one thing i love about this city, besides the abundance of frozen yogurt shops, is the los angeles county museum of art, or as it’s more often referred to: lacma. and of course, one of the things i love about lacma is the giant lightpost installation outside.
today we checked out lacma’s incredible tim burton exhibit and i was so.blown.away. it was incredible to see sketches tim had created as a child, and then as a teen, and then to watch his creative expertise unfold before your very eyes into its full fledged glory.
i mean, edward scissorhands. need i say more?
it’s so apparent that burton has an unbridled imagination that he’s managed to express so perfectly in his art. and it was so inspiring to see the fruits of really hard work, dedication and most of all his PASSION.
which leads me to a skype convo i just had with my 18 year old (how is that possible? she is still only 7 in my head) little sister.
i asked her what she was planning to do after highschool, because this is her final year, and she replied with a noncommittal: “i dunno”.
which i totally get. at her age i also had no idea what i wanted to be when i ‘grew up’. and so basically i just went to the university that most of my friends went to and majored in subjects i knew i’d do well in – film & english. and she’s in that exact same place – ambivalent and confused and unsure of how to figure it all out, and complacent to just settle for whatever the masses are doing.
i found myself wanting to (shake) tell her all the things i wished someone had once said to me, with the crux of it being answering these questions:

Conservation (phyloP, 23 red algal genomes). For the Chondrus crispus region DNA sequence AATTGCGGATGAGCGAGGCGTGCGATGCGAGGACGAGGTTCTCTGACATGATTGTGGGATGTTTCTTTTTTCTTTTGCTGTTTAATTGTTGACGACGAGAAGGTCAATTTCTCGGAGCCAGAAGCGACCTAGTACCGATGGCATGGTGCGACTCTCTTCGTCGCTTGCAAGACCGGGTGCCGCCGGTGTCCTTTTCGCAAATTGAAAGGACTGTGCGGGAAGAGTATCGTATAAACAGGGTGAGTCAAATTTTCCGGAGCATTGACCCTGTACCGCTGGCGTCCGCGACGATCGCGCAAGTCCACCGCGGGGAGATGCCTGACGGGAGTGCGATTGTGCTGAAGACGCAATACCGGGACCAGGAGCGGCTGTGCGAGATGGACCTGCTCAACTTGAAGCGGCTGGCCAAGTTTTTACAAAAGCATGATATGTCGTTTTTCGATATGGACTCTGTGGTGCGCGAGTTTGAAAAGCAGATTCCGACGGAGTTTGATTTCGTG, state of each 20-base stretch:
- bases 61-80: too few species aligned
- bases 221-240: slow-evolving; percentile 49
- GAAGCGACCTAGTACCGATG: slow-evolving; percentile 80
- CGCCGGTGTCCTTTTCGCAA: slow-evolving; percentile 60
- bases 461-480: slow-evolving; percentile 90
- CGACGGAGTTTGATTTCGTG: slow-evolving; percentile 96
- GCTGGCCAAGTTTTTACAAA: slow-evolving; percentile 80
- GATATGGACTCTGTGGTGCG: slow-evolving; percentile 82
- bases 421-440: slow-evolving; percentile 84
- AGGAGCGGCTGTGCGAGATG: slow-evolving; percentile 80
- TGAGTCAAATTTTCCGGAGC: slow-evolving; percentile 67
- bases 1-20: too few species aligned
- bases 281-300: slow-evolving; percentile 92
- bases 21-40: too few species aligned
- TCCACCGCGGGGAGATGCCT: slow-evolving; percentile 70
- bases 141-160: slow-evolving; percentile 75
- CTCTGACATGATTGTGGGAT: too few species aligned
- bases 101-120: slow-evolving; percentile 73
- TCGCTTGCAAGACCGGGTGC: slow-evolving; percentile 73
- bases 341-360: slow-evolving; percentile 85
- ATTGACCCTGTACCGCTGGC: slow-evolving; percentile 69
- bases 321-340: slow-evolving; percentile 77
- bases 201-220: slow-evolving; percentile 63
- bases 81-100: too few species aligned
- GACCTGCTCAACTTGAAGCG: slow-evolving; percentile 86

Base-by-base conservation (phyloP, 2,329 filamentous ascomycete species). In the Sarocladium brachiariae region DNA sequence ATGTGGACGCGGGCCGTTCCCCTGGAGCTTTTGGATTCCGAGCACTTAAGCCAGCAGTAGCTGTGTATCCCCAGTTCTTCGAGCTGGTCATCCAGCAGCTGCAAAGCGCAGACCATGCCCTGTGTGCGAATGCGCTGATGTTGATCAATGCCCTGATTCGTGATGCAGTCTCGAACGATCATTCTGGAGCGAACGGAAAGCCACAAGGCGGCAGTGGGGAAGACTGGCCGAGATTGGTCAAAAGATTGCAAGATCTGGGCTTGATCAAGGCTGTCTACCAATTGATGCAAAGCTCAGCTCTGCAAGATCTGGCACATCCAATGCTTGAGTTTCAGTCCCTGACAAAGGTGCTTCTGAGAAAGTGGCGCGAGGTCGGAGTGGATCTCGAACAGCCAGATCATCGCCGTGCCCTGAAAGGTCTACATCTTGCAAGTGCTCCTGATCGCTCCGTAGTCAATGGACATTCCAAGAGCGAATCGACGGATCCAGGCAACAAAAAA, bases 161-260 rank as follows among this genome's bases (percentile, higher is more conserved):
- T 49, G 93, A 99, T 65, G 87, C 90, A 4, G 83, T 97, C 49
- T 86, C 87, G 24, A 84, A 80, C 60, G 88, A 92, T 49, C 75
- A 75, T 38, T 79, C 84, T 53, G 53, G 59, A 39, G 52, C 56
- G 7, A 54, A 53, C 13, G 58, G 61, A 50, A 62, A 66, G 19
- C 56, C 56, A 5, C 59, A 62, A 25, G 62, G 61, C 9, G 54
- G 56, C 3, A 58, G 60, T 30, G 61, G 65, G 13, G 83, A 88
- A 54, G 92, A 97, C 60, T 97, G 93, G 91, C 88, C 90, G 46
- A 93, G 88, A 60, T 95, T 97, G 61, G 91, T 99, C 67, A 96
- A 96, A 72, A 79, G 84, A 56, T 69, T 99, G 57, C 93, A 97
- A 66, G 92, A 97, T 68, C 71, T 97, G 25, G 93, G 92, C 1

what do you love?
what are you excited to talk about?
what are you passionate about?
what do you do that makes you feel happy/energized? (the answers to this can range from the big: ‘helping others’, to the small: ‘running my fingers along the bark of tree trunks’.
because the truth is, that your work can be based around the things that you love. it can be an occupation that matters to you, and something that you don’t dread applying yourself to everyday. and sure, if that’s not a standard occupation it might take a little bit more work/experimenting to figure it out, but the reward is spending your life doing what feels true to who you are, rather than being a ‘fill-in-the-blank’, just because the salary is safe.
so i gave her my best ‘you really need to figure out your blueprint’ speech, and then she disappeared, because i’m sure YouTube was far more entertaining than whatever i was saying.
and i know that a lot of people consider it unfair or a luxury that i get to do what i love every.single.day and i realize that sometimes we have to take on far-from-dream-jobs to make ends meet, but i hope that whatever you’re doing or striving for, it’s bringing you a deeper level of satisfaction and wholeness.